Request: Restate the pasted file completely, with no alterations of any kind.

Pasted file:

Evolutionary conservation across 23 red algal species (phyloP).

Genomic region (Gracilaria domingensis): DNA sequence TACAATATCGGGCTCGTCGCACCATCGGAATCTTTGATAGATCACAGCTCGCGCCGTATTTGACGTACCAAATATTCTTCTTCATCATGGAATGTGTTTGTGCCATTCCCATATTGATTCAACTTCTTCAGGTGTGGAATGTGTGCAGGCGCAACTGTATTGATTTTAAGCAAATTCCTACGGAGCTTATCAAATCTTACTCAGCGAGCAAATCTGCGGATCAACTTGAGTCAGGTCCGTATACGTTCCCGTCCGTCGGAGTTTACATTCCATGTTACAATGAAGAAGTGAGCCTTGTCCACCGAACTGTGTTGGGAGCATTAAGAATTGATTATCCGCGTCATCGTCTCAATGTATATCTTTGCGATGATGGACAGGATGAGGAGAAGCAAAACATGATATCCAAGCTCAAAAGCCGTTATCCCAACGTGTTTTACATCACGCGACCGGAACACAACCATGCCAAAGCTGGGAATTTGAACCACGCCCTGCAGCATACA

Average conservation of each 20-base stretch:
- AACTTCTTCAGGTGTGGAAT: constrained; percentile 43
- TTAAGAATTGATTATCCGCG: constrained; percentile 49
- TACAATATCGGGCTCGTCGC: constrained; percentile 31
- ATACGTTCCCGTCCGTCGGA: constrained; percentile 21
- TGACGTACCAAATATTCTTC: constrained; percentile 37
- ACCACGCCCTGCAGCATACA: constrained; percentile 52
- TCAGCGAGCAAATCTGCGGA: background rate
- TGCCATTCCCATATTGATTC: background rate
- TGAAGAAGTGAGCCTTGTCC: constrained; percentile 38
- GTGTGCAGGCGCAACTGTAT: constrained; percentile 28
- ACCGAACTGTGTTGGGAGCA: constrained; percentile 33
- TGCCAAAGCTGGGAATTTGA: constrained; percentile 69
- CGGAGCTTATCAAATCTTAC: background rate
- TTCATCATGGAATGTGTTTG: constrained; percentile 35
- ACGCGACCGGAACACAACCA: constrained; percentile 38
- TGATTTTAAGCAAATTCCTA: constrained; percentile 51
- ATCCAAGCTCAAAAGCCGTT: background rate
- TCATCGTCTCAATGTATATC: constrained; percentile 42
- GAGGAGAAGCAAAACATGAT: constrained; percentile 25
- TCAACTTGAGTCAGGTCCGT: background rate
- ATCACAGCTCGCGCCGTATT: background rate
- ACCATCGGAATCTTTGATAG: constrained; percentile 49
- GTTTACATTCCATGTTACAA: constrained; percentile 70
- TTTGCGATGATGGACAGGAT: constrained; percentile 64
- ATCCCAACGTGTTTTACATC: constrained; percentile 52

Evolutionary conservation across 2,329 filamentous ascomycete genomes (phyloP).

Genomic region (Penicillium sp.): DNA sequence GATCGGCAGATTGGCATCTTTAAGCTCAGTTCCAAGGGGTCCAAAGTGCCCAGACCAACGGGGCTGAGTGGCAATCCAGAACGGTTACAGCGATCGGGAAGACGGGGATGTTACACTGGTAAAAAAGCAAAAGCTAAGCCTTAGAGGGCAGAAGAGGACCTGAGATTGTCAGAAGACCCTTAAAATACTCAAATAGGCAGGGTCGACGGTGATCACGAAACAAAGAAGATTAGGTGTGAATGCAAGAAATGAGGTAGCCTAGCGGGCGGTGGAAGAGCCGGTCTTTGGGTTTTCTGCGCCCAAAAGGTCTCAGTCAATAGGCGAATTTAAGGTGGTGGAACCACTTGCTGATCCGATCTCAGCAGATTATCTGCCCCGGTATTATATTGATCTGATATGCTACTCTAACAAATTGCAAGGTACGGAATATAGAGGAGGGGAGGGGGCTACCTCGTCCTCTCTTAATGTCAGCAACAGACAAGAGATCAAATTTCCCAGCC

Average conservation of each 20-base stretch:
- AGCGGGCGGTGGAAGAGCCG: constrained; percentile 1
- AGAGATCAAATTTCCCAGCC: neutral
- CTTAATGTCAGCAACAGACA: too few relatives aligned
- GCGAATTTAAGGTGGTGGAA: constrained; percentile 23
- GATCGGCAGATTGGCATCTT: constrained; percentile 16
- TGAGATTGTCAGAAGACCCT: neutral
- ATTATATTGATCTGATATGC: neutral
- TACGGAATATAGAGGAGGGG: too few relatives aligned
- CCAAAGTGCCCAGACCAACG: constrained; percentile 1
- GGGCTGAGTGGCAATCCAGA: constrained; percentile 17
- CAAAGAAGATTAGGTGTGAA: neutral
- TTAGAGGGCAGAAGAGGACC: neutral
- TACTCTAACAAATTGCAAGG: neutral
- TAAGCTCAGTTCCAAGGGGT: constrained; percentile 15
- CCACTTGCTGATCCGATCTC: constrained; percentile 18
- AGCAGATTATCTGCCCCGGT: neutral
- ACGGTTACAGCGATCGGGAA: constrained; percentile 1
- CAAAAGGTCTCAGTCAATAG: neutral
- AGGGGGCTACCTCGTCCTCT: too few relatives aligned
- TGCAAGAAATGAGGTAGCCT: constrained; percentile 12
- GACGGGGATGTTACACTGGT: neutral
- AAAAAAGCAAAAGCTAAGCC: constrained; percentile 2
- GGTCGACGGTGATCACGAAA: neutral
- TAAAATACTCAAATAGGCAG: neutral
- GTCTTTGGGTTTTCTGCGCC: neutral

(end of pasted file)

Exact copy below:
Evolutionary conservation across 23 red algal species (phyloP).

Genomic region (Gracilaria domingensis): DNA sequence TACAATATCGGGCTCGTCGCACCATCGGAATCTTTGATAGATCACAGCTCGCGCCGTATTTGACGTACCAAATATTCTTCTTCATCATGGAATGTGTTTGTGCCATTCCCATATTGATTCAACTTCTTCAGGTGTGGAATGTGTGCAGGCGCAACTGTATTGATTTTAAGCAAATTCCTACGGAGCTTATCAAATCTTACTCAGCGAGCAAATCTGCGGATCAACTTGAGTCAGGTCCGTATACGTTCCCGTCCGTCGGAGTTTACATTCCATGTTACAATGAAGAAGTGAGCCTTGTCCACCGAACTGTGTTGGGAGCATTAAGAATTGATTATCCGCGTCATCGTCTCAATGTATATCTTTGCGATGATGGACAGGATGAGGAGAAGCAAAACATGATATCCAAGCTCAAAAGCCGTTATCCCAACGTGTTTTACATCACGCGACCGGAACACAACCATGCCAAAGCTGGGAATTTGAACCACGCCCTGCAGCATACA

Average conservation of each 20-base stretch:
- AACTTCTTCAGGTGTGGAAT: constrained; percentile 43
- TTAAGAATTGATTATCCGCG: constrained; percentile 49
- TACAATATCGGGCTCGTCGC: constrained; percentile 31
- ATACGTTCCCGTCCGTCGGA: constrained; percentile 21
- TGACGTACCAAATATTCTTC: constrained; percentile 37
- ACCACGCCCTGCAGCATACA: constrained; percentile 52
- TCAGCGAGCAAATCTGCGGA: background rate
- TGCCATTCCCATATTGATTC: background rate
- TGAAGAAGTGAGCCTTGTCC: constrained; percentile 38
- GTGTGCAGGCGCAACTGTAT: constrained; percentile 28
- ACCGAACTGTGTTGGGAGCA: constrained; percentile 33
- TGCCAAAGCTGGGAATTTGA: constrained; percentile 69
- CGGAGCTTATCAAATCTTAC: background rate
- TTCATCATGGAATGTGTTTG: constrained; percentile 35
- ACGCGACCGGAACACAACCA: constrained; percentile 38
- TGATTTTAAGCAAATTCCTA: constrained; percentile 51
- ATCCAAGCTCAAAAGCCGTT: background rate
- TCATCGTCTCAATGTATATC: constrained; percentile 42
- GAGGAGAAGCAAAACATGAT: constrained; percentile 25
- TCAACTTGAGTCAGGTCCGT: background rate
- ATCACAGCTCGCGCCGTATT: background rate
- ACCATCGGAATCTTTGATAG: constrained; percentile 49
- GTTTACATTCCATGTTACAA: constrained; percentile 70
- TTTGCGATGATGGACAGGAT: constrained; percentile 64
- ATCCCAACGTGTTTTACATC: constrained; percentile 52

Evolutionary conservation across 2,329 filamentous ascomycete genomes (phyloP).

Genomic region (Penicillium sp.): DNA sequence GATCGGCAGATTGGCATCTTTAAGCTCAGTTCCAAGGGGTCCAAAGTGCCCAGACCAACGGGGCTGAGTGGCAATCCAGAACGGTTACAGCGATCGGGAAGACGGGGATGTTACACTGGTAAAAAAGCAAAAGCTAAGCCTTAGAGGGCAGAAGAGGACCTGAGATTGTCAGAAGACCCTTAAAATACTCAAATAGGCAGGGTCGACGGTGATCACGAAACAAAGAAGATTAGGTGTGAATGCAAGAAATGAGGTAGCCTAGCGGGCGGTGGAAGAGCCGGTCTTTGGGTTTTCTGCGCCCAAAAGGTCTCAGTCAATAGGCGAATTTAAGGTGGTGGAACCACTTGCTGATCCGATCTCAGCAGATTATCTGCCCCGGTATTATATTGATCTGATATGCTACTCTAACAAATTGCAAGGTACGGAATATAGAGGAGGGGAGGGGGCTACCTCGTCCTCTCTTAATGTCAGCAACAGACAAGAGATCAAATTTCCCAGCC

Average conservation of each 20-base stretch:
- AGCGGGCGGTGGAAGAGCCG: constrained; percentile 1
- AGAGATCAAATTTCCCAGCC: neutral
- CTTAATGTCAGCAACAGACA: too few relatives aligned
- GCGAATTTAAGGTGGTGGAA: constrained; percentile 23
- GATCGGCAGATTGGCATCTT: constrained; percentile 16
- TGAGATTGTCAGAAGACCCT: neutral
- ATTATATTGATCTGATATGC: neutral
- TACGGAATATAGAGGAGGGG: too few relatives aligned
- CCAAAGTGCCCAGACCAACG: constrained; percentile 1
- GGGCTGAGTGGCAATCCAGA: constrained; percentile 17
- CAAAGAAGATTAGGTGTGAA: neutral
- TTAGAGGGCAGAAGAGGACC: neutral
- TACTCTAACAAATTGCAAGG: neutral
- TAAGCTCAGTTCCAAGGGGT: constrained; percentile 15
- CCACTTGCTGATCCGATCTC: constrained; percentile 18
- AGCAGATTATCTGCCCCGGT: neutral
- ACGGTTACAGCGATCGGGAA: constrained; percentile 1
- CAAAAGGTCTCAGTCAATAG: neutral
- AGGGGGCTACCTCGTCCTCT: too few relatives aligned
- TGCAAGAAATGAGGTAGCCT: constrained; percentile 12
- GACGGGGATGTTACACTGGT: neutral
- AAAAAAGCAAAAGCTAAGCC: constrained; percentile 2
- GGTCGACGGTGATCACGAAA: neutral
- TAAAATACTCAAATAGGCAG: neutral
- GTCTTTGGGTTTTCTGCGCC: neutral